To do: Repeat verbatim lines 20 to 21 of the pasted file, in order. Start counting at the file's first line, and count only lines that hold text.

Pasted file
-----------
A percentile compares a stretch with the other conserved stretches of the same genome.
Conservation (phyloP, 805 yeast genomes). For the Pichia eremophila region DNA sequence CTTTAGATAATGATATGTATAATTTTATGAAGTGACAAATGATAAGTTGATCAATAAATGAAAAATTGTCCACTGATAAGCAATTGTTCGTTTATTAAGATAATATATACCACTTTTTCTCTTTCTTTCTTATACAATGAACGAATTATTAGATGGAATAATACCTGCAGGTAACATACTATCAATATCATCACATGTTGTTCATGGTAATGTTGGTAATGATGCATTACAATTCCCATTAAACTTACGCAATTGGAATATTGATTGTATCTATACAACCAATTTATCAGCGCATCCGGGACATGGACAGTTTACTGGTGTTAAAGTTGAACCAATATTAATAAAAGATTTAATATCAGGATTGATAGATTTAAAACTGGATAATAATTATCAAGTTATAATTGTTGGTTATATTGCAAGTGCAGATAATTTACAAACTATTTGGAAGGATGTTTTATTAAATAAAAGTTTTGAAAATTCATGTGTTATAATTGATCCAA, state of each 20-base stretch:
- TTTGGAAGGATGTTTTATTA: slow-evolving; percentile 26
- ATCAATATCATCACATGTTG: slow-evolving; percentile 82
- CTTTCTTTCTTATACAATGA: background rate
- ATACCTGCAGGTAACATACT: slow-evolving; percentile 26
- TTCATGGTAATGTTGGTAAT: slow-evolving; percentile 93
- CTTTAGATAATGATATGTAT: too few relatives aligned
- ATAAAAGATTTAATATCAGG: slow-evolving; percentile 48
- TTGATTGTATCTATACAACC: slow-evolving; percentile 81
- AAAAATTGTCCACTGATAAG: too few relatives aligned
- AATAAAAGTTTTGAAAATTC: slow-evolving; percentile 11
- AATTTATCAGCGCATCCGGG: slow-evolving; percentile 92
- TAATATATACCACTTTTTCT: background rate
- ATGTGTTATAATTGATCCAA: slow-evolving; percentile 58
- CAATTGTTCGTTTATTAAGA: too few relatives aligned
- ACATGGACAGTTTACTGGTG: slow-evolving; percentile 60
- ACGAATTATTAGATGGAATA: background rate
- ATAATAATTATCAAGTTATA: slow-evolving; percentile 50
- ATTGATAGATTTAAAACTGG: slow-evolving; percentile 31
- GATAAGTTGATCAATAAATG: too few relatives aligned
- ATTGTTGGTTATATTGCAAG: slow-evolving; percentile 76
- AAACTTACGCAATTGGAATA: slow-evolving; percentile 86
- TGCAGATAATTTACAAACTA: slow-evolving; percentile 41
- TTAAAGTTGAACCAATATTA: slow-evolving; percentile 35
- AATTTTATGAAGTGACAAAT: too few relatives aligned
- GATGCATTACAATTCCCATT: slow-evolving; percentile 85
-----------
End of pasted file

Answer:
- ATTGATAGATTTAAAACTGG: slow-evolving; percentile 31
- GATAAGTTGATCAATAAATG: too few relatives aligned